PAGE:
The Motley Fool

4 Simple Reasons to Hold Canadian National Railway Company

Canadian National Railway Company (TSX:CNR)(NYSE:CNI) has been a fantastic investment for most of the past five years, but a recent pullback has investors wondering if they should buy, hold, or sell the stock.

Here are the reasons why I think the company deserves to be in your portfolio.

1. Huge barriers to entry

Railway companies operate in an industry that has massive barriers to entry. In fact, the odds of someone building a new rail network in North America are pretty much zero.

That means the existing companies have little or no rail competition on many of their routes and simply have to compete with other forms of transportation.

Canadian National is in a unique position because it is the only rail operator that can offer customers access to three coasts. As international trade continues to grow, this becomes more important.

Canadian National has been working hard to leverage this advantage by investing in intermodal hubs along its network. In 2015 about $800 million is earmarked for intermodal terminals.

This helps Canadian National compete with trucking companies because customers can use it to get their products from the port to a major hub, where it can be transferred to a truck for the last leg of the trip.

2. Productivity gains

Along with the intermodal investments, Canadian National plans to spend $1.4 billion this year on track infrastructure and $500 million on equipment, including 90 new locomotives. The commitment to improving the efficiency of its operations is the main reason Canadian National is regularly cited as North America’s best-run railway.

In its Q1 report Canadian National said it had improved its operating ratio to 65.7% compared with 69.6% in the first quarter of 2014.

3. Earnings

Despite the slowdown in crude-by-rail shipments, Canadian National reported strong year-over-year Q1 earnings. Net income came in at $0.86 per share compared with $0.75 last year. Revenue ton-miles increased by 7% and total carloads were up 9%. The company transports a wide variety of goods and commodities. While coal and oil are currently weak, lumber, automobiles, and intermodal continue to see strong growth. This diversity ensures a balanced revenue stream.

4. Dividends and share buybacks

Canadian National is a dividend-growth machine. The company increased the payout by 25% earlier this year and plans to give shareholders a higher percentage of the profits moving forward. This means distribution increases should continue in the coming years. Canadian National has raised the payout every year since 1996.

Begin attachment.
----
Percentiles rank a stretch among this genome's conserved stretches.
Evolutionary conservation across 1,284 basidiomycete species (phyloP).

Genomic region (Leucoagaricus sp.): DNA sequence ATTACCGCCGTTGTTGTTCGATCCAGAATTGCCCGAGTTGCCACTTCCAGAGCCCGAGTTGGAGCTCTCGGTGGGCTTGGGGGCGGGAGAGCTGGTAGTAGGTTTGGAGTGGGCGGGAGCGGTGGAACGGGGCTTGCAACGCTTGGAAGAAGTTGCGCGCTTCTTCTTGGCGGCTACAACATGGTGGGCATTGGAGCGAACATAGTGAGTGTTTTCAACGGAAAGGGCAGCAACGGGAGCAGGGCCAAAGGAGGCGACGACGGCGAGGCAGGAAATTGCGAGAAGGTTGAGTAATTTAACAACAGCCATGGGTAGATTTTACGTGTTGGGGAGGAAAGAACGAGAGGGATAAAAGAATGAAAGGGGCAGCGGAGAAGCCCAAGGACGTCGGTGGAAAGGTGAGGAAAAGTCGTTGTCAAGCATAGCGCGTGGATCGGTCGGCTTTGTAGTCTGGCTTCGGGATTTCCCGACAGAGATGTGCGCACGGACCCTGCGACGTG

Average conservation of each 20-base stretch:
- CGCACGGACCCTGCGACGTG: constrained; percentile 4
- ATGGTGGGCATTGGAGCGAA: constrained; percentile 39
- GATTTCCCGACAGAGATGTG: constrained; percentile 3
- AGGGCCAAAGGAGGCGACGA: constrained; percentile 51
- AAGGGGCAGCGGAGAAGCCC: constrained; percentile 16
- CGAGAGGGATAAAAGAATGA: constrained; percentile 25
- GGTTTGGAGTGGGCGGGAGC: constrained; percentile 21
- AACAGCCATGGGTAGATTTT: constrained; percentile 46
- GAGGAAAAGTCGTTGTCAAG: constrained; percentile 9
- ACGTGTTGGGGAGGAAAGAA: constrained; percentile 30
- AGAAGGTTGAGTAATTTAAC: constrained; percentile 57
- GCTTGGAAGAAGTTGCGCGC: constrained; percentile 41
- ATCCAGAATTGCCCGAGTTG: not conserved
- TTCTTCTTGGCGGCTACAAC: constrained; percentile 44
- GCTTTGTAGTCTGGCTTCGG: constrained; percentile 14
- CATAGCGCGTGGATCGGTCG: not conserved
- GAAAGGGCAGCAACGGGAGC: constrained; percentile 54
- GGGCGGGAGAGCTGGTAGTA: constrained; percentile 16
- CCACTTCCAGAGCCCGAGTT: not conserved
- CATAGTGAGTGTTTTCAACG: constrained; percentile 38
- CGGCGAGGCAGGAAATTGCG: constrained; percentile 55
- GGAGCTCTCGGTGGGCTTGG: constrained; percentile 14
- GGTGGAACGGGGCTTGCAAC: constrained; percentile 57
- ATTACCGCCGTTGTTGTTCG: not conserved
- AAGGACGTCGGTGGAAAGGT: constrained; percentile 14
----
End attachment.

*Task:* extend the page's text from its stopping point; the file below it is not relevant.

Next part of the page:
The company also has an aggressive share-repurchase program.


There are some short–term risks to be aware of and these are responsible for the recent pullback in the stock. New regulations on both sides of the border will mean higher costs for the crude-transport segment because carriers are required to upgrade their oil cars to meet new safety requirements. At the same time, the cost advantage of sending oil by train is narrowing, so Canadian National and its peers will have a difficult time passing on the higher expenses to their customers.

Should you buy Canadian National Railway?

The current challenges are short term in nature when you are looking at a multi-decade investment. As a long-term play, investors should be comfortable holding the stock and the current downturn is offering a good opportunity to pick up the shares at 16 times forward earnings, which is a reasonable price for this company.

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This article represents the opinion of the writer, who may disagree with the “official” recommendation position of a Motley Fool premium service or advisor. We’re Motley! Questioning an investing thesis — even one of our own — helps us all think critically about investing and make decisions that help us become smarter, happier, and richer, so we sometimes publish articles that may not be in line with recommendations, rankings or other content.

Fool contributor Andrew Walker has no position in any stocks mentioned. David Gardner owns shares of Canadian National Railway. The Motley Fool owns shares of Canadian National Railway. Canadian National Railway is a recommendation of Stock Advisor Canada.

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